Seeing from a Different Perspective
ML: Tell us more about your experience of seeing things from a different perspective.
BD: I think I have a good story to share…
I finished my master’s program in August of 2001. In September, I took a trip before returning to Japan, starting with an Amtrak bus that traveled from coast to coast in 3 days. I spent some time in San Francisco and camped in Yosemite National Park a little. Fast forward a few days later, I was at a youth hostel in Frankfurt, coming back from a very relaxing and satisfying day out and wondering what was happening when people were crowding around the television. It looked like a scene from an action movie…
We would later learn what happened on September 11th.
There were mixed emotions. Some people were crying for the unnecessary loss of lives, while others were angrily discussing about the intentions of the perpetrators. An Australian muttered something along the line of “serves them right”, and it was then it hit me – not everyone thinks America is the greatest country in the world…
If I had been in the US—especially in my hometown of New York–watching this news, it would have given me the “us against the world” feeling. But seeing this from the outside, it gave me a broader understanding of the differences in the world.
Now, I choose to watch Australian news (ABC) if I would like to know more about the US political scene. I find their coverage to be more holistic and insightful and less biased than the American news.
I hope to encourage my students to see from outside their perspective. This is an important theme, and as an educator it is my responsibility to share with my students and encourage them to understand the value of empathy.
Opportunities will not present themselves if we do not step outside, much like the TV at the youth hostel in Frankfurt. Having the opportunity to see from the other side could play a huge part in personal growth as it helps us to connect to different things. Imagine having better business practices, better professional and personal relationships, etc. In fact, earlier in our conversation, you referred to Design Thinking’s 5-step model in which the first step was empathy.
English as Window to the Outside World
ML: Could you give us a glimpse into a class you are teaching at the university?
BD: One of the classes I teach is called “Sogo Eigo”, or General English for the sake of simplicity.
One of the themes of the class is “The Power of Words”. In this class. students learn about different ways of expressing themselves in writing and speech. We explore that theme largely by looking at examples of powerful words in a number of speeches by public figures.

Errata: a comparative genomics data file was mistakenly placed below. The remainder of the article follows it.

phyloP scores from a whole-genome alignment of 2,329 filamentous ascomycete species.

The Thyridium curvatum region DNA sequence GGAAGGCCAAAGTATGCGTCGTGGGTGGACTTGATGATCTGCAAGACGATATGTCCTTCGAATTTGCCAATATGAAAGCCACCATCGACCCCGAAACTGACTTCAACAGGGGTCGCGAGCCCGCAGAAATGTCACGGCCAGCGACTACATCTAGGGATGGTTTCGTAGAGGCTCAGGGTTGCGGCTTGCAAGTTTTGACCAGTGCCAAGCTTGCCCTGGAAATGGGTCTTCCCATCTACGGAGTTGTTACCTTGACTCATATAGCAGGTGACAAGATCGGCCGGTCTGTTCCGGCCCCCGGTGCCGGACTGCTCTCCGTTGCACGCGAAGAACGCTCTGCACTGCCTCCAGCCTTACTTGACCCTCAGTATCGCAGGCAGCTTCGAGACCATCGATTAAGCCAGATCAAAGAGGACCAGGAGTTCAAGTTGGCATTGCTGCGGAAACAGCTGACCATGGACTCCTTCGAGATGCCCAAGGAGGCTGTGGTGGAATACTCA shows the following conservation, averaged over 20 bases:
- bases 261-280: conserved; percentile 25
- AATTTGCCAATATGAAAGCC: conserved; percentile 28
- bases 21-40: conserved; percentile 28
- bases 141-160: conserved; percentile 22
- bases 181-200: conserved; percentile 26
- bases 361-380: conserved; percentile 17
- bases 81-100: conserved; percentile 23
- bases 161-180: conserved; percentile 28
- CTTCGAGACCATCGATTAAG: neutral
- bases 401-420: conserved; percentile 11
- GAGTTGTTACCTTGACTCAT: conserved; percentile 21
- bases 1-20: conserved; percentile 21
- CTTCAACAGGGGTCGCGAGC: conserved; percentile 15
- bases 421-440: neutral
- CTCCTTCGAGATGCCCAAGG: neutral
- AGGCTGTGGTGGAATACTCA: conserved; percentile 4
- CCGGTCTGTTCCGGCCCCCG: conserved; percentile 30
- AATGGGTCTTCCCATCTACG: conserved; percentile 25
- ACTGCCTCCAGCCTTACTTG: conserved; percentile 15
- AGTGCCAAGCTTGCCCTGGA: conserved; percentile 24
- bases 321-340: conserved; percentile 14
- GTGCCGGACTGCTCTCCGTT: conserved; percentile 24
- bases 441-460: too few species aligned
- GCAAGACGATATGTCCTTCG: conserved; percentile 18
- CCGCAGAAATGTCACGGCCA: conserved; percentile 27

When Barack Obama was elected in January of 2009, there was an article in the Japan Times. We use that as a topic and compare Japanese politicians to American politicians, how words are being used, and how the American politicians are considered by many to be more powerful and effective in their use of language.
Sometimes, I find myself being a “tour guide” to American history, politics, geography, pop-culture and more. There are many references students might not know if they are not being exposed. To understand more, and to truly appreciate the power of words in the examples I share with them, it is important to “fill in the blanks” of the history, so to speak.
In my class, a lot of reading is required. But, hopefully, the payoff is worth it. Students have the opportunity to learn about another history and culture while having their consciousness raised about techniques that can make their words more powerful.
Connecting the Dots
ML: How would you illustrate your thoughts to make it easier for students to understand better?
BD: In my class, I love using films and speeches—and occasionally music—to illustrate connections. For example, I use the movie “To Kill a Mockingbird”—a work of fiction–to illustrate the social and historical background and reality of race relations in the United States: tracing an arc from slavery to civil war through to the civil rights movement and right up to Black Lives Matter.
The film also delivers a strong message about empathy. In one scene, for example, the character Atticus Finch tells his daughter Scout about the importance of “stepping inside someone’s skin and walking around in it”. I also find speeches very powerful. We talk about Martin Luther King Jr.’s famous speech, “I have a dream” and explore how speeches force the audience to make connections.
By using the technique of indirect reference, a speaker can tap the power of words to make people think, and to share that process in the moment with all other members of the audience.
I often seem to discover connections by coincidence, and I’ve come to realize that I quickly see connections. Sometimes I suspect that this is part of the reason why I cannot always calm down.
One thing always seems to lead—and connect—to another. That’s something that I’d really like for students to absorb and take away from my class: that, and the importance of the empathy we spoke about earlier.
A theologian, Paul Tillich, once wrote that “sin is separation”. Somehow, I think that that quote is related to what I’m aiming for. By not only practicing tolerance but also aiming for empathy towards differences—in thought; culture; skin tone; sexual orientation; or anything else—we enable ourselves to connect to others and understand our shared humanity and destiny.
ML: Thank you very much for your time. We have learned so much about your experience in Japan, and we hope our readers too would enjoy the interview as much as we did. Looking forward to connecting with you again soon!